The Lawletter Vol. 41, No. 2
There has been considerable dispute about the propriety of the continuing use of the mark and name REDSKINS by the Washington NFL franchise. It is claimed by some that the word "redskin" is considered offensive by aboriginal Americans and others. Pro-Football, Inc. v. Blackhorse, 62 F. Supp. 3d 498, 113 U.S.P.Q.2d (BNA) 1749 (E.D. Va. 2014). While that case is on appeal, the Federal Circuit, which hears the bulk of trademark cases, has rendered a decision that could place in doubt whether the cancellation of the REDSKINS trademark by the Trademark Trial and Appeal Board (the "TTAB") can be sustained. See Blackhorse v. Pro-Football, Inc., 111 U.S.P.Q.2d (BNA) 1080 (T.T.A.B. 2014) (Cancellation No. 92046185).
Section 2(a) of the Lanham Trademark Act, 15 U.S.C. § 1052(a), prohibits registration of a trademark that "[c]onsists of or comprises immoral, deceptive, or scandalous matter; or matter which may disparage or falsely suggest a connection with persons, living or dead, institutions, beliefs, or national symbols, or bring them into contempt or disrepute." In re Tam, No. 2014-1203, 2015 WL 9287035 (Fed. Cir. Dec. 22, 2015), involved the attempted registration by the representative of an Asian-American rock/dance band of its trademark THE SLANTS. The applicant for the mark is himself Asian-American, but the examiner nonetheless refused registration on the basis that the mark was likely disparaging to "persons of Asian descent" within the meaning of section 2(a). The TTAB agreed and sustained the refusal to register the mark.
The applicant argued that the TTAB's decision should be reversed because the refusal to register his mark violated principles of free speech enshrined in the First Amendment. The TTAB had reasoned that the applicant's argument was foreclosed by In re McGinley, 660 F.2d 481, 484, 211 U.S.P.Q. (BNA) 668 (C.C.P.A. 1981) ("With respect to appellant's First Amendment rights, it is clear that the PTO's refusal to register appellant's mark does not affect his right to use it. No conduct is proscribed, and no tangible form of expression is suppressed. Consequently, appellant's First Amendment rights would not be abridged by the refusal to register his mark." (citation omitted)). The Federal Circuit agreed en banc to reconsider its holding in McGinley. A divided panel overruled that case and reversed the decision of the TTAB. The court summarized its holding as follows:
Strict scrutiny is used to review any governmental regulation that burdens private speech based on disapproval of the message conveyed. Section 2(a), which denies important legal rights to private speech on that basis, is such a regulation. It is therefore subject to strict scrutiny. It is undisputed that it cannot survive strict scrutiny.
Tam, 2015 WL 9287035, at *7.
The majority of the panel, plus those judges who concurred, were especially persuaded by the fact that in deciding to register the mark, the Patent & Trademark Office could make its decision depending on whether the examiner approved or disapproved of the message conveyed. If the mark in suit, for example, had portrayed Asian-Americans in a more positive light, then registration presumably would be allowed, all other requirements for registration being present. But because the mark, at least in the examiner's opinion, could be interpreted as being offensive to a particular person or group, then registration should be denied. Two concurring justices agreed that the statute was unconstitutional on its face, but for the additional reason that it was also vague.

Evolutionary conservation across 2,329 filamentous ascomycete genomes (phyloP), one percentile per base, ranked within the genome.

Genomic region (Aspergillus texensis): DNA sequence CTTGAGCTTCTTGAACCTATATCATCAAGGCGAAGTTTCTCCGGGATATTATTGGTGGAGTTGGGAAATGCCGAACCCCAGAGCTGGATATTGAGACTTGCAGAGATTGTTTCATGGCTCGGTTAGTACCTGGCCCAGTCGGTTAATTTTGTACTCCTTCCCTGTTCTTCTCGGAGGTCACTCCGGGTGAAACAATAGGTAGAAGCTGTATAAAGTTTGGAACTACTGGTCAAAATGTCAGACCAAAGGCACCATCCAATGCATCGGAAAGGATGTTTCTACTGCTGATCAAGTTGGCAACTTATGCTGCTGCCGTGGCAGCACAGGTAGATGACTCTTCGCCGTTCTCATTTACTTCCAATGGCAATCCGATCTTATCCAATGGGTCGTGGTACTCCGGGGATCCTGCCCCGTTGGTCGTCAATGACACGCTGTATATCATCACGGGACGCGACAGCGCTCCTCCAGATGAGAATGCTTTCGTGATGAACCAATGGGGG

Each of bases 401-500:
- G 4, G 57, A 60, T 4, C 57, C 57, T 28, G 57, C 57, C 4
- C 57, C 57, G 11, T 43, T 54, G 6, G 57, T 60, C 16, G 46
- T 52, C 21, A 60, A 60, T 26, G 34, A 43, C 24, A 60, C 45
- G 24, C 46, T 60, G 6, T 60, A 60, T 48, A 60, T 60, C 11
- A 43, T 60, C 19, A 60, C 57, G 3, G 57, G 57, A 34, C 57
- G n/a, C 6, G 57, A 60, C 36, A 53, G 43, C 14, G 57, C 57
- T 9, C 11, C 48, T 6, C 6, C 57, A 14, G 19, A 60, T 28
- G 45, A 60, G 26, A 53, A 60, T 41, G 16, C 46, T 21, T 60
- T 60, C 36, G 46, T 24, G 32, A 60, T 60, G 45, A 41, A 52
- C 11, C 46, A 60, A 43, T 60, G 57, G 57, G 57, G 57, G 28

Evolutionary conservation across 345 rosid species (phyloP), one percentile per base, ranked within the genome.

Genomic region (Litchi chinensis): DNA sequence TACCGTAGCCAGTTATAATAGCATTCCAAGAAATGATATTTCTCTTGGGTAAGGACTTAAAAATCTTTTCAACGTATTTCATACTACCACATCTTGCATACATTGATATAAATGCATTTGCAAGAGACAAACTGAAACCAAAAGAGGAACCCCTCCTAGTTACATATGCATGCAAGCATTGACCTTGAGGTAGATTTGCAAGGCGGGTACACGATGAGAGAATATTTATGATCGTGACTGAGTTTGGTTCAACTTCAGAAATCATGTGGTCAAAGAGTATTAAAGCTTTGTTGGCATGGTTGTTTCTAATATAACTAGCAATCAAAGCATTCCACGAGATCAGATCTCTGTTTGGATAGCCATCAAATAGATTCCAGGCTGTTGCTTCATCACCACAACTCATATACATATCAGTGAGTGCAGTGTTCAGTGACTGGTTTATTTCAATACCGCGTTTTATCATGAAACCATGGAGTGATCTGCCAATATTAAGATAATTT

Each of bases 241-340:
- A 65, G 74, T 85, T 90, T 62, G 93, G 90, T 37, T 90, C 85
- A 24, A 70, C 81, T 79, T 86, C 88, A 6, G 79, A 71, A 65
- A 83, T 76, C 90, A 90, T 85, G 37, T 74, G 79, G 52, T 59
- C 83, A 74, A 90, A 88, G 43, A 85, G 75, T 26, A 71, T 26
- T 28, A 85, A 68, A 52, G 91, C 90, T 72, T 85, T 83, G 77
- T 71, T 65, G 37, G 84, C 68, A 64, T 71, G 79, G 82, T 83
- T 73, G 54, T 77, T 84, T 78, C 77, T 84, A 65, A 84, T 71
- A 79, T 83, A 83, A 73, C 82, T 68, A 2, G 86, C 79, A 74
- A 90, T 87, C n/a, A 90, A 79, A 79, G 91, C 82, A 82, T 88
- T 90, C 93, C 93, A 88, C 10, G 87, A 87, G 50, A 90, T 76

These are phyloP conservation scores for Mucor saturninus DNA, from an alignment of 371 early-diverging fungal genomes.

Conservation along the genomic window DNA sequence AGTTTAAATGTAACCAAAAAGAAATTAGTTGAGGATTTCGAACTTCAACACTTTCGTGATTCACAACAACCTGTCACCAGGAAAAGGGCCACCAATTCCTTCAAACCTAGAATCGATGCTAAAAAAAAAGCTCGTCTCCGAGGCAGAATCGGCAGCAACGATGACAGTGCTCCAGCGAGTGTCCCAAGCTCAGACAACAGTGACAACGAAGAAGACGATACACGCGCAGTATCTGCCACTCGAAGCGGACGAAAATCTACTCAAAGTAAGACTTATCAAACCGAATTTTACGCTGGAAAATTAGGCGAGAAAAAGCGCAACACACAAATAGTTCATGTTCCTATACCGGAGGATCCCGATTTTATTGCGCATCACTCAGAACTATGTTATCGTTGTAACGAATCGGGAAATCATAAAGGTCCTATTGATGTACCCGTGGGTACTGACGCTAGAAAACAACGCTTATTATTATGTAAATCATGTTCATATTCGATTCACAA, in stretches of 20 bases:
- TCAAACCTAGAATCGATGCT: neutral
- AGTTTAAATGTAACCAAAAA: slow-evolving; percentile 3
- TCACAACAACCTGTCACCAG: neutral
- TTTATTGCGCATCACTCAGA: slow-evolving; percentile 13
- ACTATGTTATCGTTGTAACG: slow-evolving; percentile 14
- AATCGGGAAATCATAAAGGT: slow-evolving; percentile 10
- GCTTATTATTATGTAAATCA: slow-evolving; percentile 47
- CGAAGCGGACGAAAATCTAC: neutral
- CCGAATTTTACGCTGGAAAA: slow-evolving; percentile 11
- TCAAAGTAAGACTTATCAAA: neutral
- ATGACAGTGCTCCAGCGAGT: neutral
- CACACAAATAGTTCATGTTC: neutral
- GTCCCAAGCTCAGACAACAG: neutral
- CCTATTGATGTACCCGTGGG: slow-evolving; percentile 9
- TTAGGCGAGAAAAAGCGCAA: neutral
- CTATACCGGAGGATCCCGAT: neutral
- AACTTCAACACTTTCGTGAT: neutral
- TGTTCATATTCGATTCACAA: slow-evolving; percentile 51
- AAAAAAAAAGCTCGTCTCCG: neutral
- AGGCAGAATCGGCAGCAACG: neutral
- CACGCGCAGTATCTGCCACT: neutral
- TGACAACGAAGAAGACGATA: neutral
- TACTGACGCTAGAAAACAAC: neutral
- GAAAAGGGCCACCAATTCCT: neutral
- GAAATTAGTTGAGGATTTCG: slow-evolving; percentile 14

The two dissenting judges would have affirmed the denial of registration. Both judges reasoned that because commercial speech was involved, a lesser degree of scrutiny should be applied. Judge Lourie argued that the court should not overturn a settled legal principle without a compelling reason to do so and that the case before it presented no such compelling reason. The applicant could still use the mark, even if registration were refused. Judge Reyna agreed that refusal to register the applicant's mark burdened the applicant's right of free speech, but not to the extent that it outweighed the compelling governmental interest in facilitating the free flow of commerce.
It is submitted that the Fourth Circuit, in reviewing the decision in Blackhorse, will at least take Tam into account and probably will find the reasoning of the majority compelling. The Supreme Court has narrowed the distinction between commercial and other kinds of speech, suggesting that the burden on speech imposed by section 2(a) will be strictly scrutinized. There is a factual distinction between the two cases in that the applicant in Tam was himself an Asian-American, while that is not the case in Blackhorse. That distinction would seem to be of little persuasive effect, however, given the more substantial constitutional issues posed by a statute that, in effect, allows the government to decide whether it approves or disapproves of the content of speech before conferring a benefit that the applicant would otherwise be entitled to receive.